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  • Dec 27, 2014
  • Updated: 9:34am
Xi Jinping

Further economic reforms a tough task, warns Xi Jinping

PUBLISHED : Monday, 10 February, 2014, 3:45am
UPDATED : Monday, 10 February, 2014, 4:27pm

Pushing through further economic reforms will prove tough and there may be dangerous times ahead, President Xi Jinping said in an interview with Russian state TV on the sidelines of the Sochi Winter Olympics.

"The easier reforms that could make everyone happy have already been completed. The tasty meat has been eaten up. The rest are tough bones to crack," Xinhua quoted Xi as saying. "[We] should dare to gnaw even tough bones and dare to ford dangerous rapids."

The Communist Party announced a series of reforms last November at a plenum of party leaders in Beijing, including giving more profits from state enterprises to the government and scrapping the re-education through labour prison system.

Critics have noted that there was no genuine political reform on Xi's agenda as the party seeks to retain its firm grip on power. However, Xi has consolidated his position by heading both newly established agencies announced at the plenum - a national security commission and a leading group to deepen reform.

During the interview, Xi also described the preparations for the Sochi Games as "first rate".

"Sochi is the right place for the Winter Olympics, the people are very welcoming and the city is energetic and charming. The city will be more famous after these Winter Olympics, attracting more tourists, including from China."

Xi said the Games would be a "truly unforgettable" festival of sport. Organisers had been criticised for delays in finishing some infrastructure and hotels.

China and Russia would continue to support each other on major issues and in international affairs and the trip to Sochi had helped further improve ties between the countries, Xi said.

"I am very satisfied with achievements in Sino-Russia relations. The foundation of current bilateral ties is strong, mutual trust has never been so close."

Xi also spoke about his private life. "Generally, I have little time of my own. The problem is, where has my time gone? Of course, it has been occupied with work," he said, referring to a line from a Chinese pop song Where Has Time Gone.

Xi said he spent most of his leisure time reading and he enjoyed Russian authors including Anton Chekhov and Leo Tolstoy. "I can remember vividly the great moments from their books," he said.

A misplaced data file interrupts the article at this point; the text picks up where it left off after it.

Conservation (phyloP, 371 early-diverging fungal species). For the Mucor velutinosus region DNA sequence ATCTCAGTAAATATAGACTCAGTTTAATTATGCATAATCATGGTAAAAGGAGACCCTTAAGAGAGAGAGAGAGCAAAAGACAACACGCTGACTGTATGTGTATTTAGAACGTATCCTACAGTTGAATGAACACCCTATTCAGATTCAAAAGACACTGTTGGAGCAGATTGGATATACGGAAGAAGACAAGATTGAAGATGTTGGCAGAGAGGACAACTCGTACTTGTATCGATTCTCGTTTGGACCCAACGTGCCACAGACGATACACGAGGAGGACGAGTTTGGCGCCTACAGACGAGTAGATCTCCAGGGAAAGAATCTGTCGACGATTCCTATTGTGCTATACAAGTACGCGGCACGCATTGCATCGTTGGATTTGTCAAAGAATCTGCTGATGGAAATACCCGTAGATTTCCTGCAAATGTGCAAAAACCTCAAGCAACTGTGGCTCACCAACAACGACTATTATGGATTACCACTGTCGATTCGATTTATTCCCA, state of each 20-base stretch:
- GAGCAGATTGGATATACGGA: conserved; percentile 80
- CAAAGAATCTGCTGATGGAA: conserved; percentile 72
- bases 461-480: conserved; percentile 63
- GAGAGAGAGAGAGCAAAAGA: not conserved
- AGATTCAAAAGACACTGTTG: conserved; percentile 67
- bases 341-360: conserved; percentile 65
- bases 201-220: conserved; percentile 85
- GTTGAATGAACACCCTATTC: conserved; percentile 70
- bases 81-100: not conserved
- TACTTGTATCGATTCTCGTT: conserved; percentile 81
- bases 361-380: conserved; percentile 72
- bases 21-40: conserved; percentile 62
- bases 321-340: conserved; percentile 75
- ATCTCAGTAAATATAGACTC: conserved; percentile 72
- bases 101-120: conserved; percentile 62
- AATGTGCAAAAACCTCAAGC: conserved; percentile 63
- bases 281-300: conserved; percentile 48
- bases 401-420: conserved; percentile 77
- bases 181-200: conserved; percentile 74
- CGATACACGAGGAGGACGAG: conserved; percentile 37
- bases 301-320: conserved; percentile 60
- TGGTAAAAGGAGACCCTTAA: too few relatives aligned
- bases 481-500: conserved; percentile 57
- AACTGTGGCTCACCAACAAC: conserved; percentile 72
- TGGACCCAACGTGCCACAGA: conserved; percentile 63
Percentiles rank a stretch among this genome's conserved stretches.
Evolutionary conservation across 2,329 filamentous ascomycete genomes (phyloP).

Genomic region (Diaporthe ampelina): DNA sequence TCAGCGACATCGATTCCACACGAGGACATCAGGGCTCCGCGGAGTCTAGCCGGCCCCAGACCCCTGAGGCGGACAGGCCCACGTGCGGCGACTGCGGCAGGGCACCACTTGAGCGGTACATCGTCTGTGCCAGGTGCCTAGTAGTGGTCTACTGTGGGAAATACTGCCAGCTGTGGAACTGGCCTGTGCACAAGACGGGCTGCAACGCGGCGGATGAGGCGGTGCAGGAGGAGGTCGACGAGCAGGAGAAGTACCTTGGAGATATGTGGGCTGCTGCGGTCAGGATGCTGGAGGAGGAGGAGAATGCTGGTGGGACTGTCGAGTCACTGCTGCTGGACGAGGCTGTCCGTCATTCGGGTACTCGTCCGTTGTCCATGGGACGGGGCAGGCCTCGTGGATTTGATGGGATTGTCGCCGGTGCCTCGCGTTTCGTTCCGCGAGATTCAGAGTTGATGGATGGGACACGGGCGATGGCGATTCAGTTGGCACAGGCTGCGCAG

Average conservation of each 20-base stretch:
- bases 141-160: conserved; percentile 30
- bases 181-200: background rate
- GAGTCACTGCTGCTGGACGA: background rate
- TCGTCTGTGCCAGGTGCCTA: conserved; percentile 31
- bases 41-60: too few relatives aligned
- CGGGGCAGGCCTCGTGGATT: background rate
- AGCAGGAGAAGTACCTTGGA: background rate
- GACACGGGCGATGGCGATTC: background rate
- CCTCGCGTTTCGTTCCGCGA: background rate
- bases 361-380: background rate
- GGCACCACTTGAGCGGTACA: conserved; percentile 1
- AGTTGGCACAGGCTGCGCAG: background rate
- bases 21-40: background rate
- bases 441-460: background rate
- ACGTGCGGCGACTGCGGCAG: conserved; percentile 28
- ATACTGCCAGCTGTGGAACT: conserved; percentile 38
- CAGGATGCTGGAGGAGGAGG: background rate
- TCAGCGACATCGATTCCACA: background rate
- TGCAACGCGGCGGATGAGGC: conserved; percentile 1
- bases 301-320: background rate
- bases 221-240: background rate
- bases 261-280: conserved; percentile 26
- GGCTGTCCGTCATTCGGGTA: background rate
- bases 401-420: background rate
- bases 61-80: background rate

Xi also discussed his love of sport. "I like swimming, hiking and other sports. I learned to swim when I was four or five.

"The cities of Beijing and Zhangjiakou are bidding to host the 2022 Winter Games, so we are here to learn from the Russian people."


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Well of course, he has replaced all of the gatekeepers from the old regime with his own gatekeepers so now he gets the corruption. Mao is great. Mao is good.
Gee, some really insightful journalism here, keep up the great work SCMP /sarc
We should make stock from the bones, not gnaw of them :D
So, we produce to consume --- consumption by domestic residents (domestic consumption) or foreign residents (net exports or current account surplus).
And we invest to produce, not the other way around.
In short, we invest more to produce more to consume more, in that order.
Producing more to invest more, when there is no increase in the propensity to consume (by China's consumers) or to export (consumption by foreign consumers), is a dead end --- a country cannot increase its investment relative to output forever.
Our world is just that big. There are just so many consumers in total, no more.
Hence China's coming necessary reforms --- tough bones to crack.
(Adapted from the ‘American Phoenix’)
(While China-Germany comparisons by Abe and Aquino are 'not helpful',
my comparison below is not unreasonable.)
We work to live, not live to work.
Except for those workaholics.
And work means useful and productive work, not digging holes for others to fill.
Not Japan’s ‘river stabilization’ projects --- one of her legendary wasteful and corrupt public projects.
We invest to produce, not produce to invest.
Except for those Chinese local governments and SOEs (like those steel mills).
And Investment means useful and self-liquidating investment, not wasteful investment which causes excess capacities and unsustainably rising debts --- more means worse, or diminishing returns in economic jargon.
To make the monetary union in Europe a success, and to shed the excessive labour costs built up in 1990-97 as a result of German reunification, Germany imposed quintuple deflation (exchange-rate, monetary, fiscal, demographic and restructuring) by brute force, more than a decade ago.
Now it shows that the great efforts are repaid.
Perhaps the peculiar German disciplined race could endure this kind of ordeal --- it might be thought perverse to the point of masochism.
Politics aside, if Germany can, so can China.
Or so must China.
China’s reward will be gaining world market share, enjoying faster productivity growth, raising long-term income growth, becoming a de facto superpower, …
(‘The Bill from the China Shop’)
China’s fixed-asset-investment binge (helped by the overvalued yuan which sucks in more capital inflows that worsens both the speculative bubbles in the property market and unproductive investment by China’s local governments and SOEs) causes excess capacities, poor capital returns, heavy and unsustainably rising bad-debt loads, and shaky banking system.
(‘Beijing’s taper challenge’, Craig Stephen)
China can physically raise production, but that will sustain growth only if China can sell the extra products.
And if she can't sell them abroad, then it can grow only by selling more at home.
Hence China’s rebalancing need to a domestic consumption-driven economy.

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